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Title: Prosthetic finger phalanges with lifelike skin compliance for low-force social touching interactions
Authors: Cabibihan, J.-J. 
Pradipta, R. 
Ge, S.S. 
Issue Date: 2011
Citation: Cabibihan, J.-J., Pradipta, R., Ge, S.S. (2011). Prosthetic finger phalanges with lifelike skin compliance for low-force social touching interactions. Journal of NeuroEngineering and Rehabilitation 8 (1) : -. ScholarBank@NUS Repository.
Abstract: Background: Prosthetic arms and hands that can be controlled by the user's electromyography (EMG) signals are emerging. Eventually, these advanced prosthetic devices will be expected to touch and be touched by other people. As realistic as they may look, the currently available prosthetic hands have physical properties that are still far from the characteristics of human skins because they are much stiffer. In this paper, different configurations of synthetic finger phalanges have been investigated for their skin compliance behaviour and have been compared with the phalanges of the human fingers and a phalanx from a commercially available prosthetic hand. Methods. Handshake tests were performed to identify which areas on the human hand experience high contact forces. After these areas were determined, experiments were done on selected areas using an indenting probe to obtain the force-displacement curves. Finite element simulations were used to compare the force-displacement results of the synthetic finger phalanx designs with that of the experimental results from the human and prosthetic finger phalanges. The simulation models were used to investigate the effects of (a) varying the internal topology of the finger phalanx and (b) varying different materials for the internal and external layers. Results and Conclusions. During handshake, the high magnitudes of contact forces were observed at the areas where the full grasping enclosure of the other person's hand can be achieved. From these areas, the middle phalanges of the (a) little, (b) ring, and (c) middle fingers were selected. The indentation experiments on these areas showed that a 2 N force corresponds to skin tissue displacements of more than 2 mm. The results from the simulation model show that introducing an open pocket with 2 mm height on the internal structure of synthetic finger phalanges increased the skin compliance of the silicone material to 235% and the polyurethane material to 436%, as compared to a configuration with a solid internal geometry. In addition, the study shows that an indentation of 2 N force on the synthetic skin with an open pocket can also achieve a displacement of more than 2 mm, while the finger phalanx from a commercially available prosthetic hand can only achieve 0.2 mm. © 2011 Cabibihan et al; licensee BioMed Central Ltd.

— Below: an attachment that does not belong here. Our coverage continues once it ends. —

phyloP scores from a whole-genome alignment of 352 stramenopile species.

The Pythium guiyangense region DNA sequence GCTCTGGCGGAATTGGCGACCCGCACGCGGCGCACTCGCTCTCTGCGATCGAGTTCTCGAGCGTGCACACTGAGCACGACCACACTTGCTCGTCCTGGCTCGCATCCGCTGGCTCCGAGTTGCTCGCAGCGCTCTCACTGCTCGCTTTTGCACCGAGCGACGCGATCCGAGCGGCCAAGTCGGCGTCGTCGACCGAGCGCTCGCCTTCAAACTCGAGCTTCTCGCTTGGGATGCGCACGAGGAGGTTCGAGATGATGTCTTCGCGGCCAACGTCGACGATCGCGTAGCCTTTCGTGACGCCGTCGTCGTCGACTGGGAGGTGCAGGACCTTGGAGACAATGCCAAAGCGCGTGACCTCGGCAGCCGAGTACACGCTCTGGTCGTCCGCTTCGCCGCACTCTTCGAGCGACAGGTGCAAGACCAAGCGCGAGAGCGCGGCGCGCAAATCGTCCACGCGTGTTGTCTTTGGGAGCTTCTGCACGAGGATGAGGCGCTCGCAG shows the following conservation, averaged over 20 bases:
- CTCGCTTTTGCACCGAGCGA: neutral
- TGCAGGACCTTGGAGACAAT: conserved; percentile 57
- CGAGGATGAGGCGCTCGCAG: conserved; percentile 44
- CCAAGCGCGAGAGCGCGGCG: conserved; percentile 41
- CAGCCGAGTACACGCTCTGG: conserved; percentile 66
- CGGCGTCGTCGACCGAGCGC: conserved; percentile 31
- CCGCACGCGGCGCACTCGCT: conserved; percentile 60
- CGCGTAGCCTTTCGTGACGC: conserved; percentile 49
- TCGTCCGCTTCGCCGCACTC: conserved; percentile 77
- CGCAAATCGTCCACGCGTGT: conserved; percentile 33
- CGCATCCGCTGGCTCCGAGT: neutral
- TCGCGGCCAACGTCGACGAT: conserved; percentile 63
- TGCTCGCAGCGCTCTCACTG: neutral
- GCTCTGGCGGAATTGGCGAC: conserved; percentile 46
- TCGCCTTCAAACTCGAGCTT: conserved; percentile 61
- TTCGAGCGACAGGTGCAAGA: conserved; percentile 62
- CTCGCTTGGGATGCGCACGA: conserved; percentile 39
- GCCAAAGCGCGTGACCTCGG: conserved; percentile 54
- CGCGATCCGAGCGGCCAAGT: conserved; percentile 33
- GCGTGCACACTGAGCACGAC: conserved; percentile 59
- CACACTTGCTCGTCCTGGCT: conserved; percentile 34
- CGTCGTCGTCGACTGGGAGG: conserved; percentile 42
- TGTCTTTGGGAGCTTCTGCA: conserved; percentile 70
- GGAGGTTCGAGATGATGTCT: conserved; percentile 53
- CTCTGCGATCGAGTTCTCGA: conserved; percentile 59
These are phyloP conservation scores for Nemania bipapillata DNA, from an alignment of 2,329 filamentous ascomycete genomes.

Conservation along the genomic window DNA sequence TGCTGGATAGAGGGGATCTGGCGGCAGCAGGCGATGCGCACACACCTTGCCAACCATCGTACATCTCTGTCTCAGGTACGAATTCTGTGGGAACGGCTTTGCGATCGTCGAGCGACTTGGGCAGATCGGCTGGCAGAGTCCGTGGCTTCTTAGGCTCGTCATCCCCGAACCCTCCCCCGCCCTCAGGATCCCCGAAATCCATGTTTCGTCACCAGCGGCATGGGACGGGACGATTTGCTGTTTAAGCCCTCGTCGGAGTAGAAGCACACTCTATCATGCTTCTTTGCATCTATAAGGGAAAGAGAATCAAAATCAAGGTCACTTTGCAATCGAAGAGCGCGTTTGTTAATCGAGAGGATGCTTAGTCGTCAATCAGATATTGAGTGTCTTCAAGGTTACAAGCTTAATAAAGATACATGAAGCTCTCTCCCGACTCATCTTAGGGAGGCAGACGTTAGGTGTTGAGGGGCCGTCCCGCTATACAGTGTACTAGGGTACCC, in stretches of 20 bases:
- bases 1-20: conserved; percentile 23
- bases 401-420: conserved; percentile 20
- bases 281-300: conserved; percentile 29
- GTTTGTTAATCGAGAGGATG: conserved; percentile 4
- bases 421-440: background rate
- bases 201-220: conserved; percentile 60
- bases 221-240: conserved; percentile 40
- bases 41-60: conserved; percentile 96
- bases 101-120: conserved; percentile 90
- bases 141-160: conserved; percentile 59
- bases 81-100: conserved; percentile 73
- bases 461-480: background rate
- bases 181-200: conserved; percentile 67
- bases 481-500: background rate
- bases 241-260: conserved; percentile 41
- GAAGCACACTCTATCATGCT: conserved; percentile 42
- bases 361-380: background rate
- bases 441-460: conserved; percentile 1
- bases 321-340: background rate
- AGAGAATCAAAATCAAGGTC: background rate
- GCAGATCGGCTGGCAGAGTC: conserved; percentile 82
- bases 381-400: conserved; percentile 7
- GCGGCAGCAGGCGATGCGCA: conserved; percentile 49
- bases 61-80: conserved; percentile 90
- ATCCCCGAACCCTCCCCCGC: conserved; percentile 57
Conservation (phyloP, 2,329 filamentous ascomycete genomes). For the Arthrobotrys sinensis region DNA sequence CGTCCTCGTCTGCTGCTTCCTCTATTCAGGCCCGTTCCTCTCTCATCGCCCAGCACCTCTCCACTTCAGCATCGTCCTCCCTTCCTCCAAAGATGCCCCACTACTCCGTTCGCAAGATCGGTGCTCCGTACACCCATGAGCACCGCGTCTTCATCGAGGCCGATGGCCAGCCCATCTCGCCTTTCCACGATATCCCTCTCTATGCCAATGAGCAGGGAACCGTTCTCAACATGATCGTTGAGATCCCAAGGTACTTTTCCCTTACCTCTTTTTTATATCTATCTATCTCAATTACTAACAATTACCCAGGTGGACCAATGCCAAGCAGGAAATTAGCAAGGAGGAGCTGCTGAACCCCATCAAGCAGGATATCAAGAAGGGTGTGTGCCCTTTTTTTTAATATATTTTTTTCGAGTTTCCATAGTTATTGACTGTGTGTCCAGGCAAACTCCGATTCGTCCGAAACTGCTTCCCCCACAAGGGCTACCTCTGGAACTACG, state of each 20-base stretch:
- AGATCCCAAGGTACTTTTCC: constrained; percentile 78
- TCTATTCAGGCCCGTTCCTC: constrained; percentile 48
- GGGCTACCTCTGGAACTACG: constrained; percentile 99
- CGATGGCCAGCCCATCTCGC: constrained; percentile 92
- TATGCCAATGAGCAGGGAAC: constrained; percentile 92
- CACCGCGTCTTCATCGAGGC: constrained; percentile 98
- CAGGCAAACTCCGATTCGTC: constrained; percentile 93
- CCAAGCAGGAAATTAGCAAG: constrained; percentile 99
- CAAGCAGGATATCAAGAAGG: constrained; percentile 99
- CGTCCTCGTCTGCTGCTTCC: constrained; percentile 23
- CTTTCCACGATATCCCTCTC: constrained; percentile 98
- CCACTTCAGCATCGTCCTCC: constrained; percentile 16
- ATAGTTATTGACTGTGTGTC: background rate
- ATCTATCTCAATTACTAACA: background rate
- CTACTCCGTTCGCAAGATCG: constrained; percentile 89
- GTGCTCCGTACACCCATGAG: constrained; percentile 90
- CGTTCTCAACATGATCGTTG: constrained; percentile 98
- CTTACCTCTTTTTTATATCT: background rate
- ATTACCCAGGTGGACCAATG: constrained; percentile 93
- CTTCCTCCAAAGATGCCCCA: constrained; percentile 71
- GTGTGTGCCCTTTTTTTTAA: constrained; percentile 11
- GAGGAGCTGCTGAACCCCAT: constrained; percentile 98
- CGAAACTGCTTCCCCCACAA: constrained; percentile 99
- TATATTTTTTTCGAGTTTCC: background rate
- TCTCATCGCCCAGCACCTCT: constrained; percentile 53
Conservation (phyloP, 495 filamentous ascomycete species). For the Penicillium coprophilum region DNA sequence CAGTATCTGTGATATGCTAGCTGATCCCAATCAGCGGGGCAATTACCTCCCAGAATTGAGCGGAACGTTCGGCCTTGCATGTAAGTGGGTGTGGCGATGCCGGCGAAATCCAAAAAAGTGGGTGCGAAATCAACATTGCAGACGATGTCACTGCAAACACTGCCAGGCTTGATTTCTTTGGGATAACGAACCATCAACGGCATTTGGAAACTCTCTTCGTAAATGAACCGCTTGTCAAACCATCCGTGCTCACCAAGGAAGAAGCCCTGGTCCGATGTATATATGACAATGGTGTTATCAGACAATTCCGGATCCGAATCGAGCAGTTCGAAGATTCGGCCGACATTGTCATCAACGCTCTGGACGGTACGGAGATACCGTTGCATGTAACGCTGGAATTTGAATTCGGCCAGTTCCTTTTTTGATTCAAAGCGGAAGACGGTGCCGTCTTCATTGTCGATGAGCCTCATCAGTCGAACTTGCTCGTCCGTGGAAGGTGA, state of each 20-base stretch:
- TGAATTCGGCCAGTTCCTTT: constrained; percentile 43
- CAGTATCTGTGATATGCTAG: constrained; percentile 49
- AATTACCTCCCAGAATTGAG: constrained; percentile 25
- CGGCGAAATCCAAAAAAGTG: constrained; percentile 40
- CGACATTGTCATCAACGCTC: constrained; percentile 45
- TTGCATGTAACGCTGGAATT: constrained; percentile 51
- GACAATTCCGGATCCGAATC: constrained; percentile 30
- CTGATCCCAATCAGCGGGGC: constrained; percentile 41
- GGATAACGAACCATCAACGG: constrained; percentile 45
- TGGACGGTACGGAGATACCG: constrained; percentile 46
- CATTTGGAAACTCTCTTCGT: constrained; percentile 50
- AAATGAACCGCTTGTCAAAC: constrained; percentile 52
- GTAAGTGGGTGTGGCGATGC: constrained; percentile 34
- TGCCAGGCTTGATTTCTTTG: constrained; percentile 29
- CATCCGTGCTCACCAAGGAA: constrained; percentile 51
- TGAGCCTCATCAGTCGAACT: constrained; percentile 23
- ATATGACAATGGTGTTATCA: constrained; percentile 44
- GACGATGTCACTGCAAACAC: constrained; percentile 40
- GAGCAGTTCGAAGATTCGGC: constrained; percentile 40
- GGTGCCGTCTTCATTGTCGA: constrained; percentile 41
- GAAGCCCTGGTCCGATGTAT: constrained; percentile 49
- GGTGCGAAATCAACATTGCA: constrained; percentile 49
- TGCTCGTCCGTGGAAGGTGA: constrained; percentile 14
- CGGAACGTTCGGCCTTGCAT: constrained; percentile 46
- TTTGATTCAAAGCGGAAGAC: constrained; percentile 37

Source Title: Journal of NeuroEngineering and Rehabilitation
ISSN: 17430003
DOI: 10.1186/1743-0003-8-16
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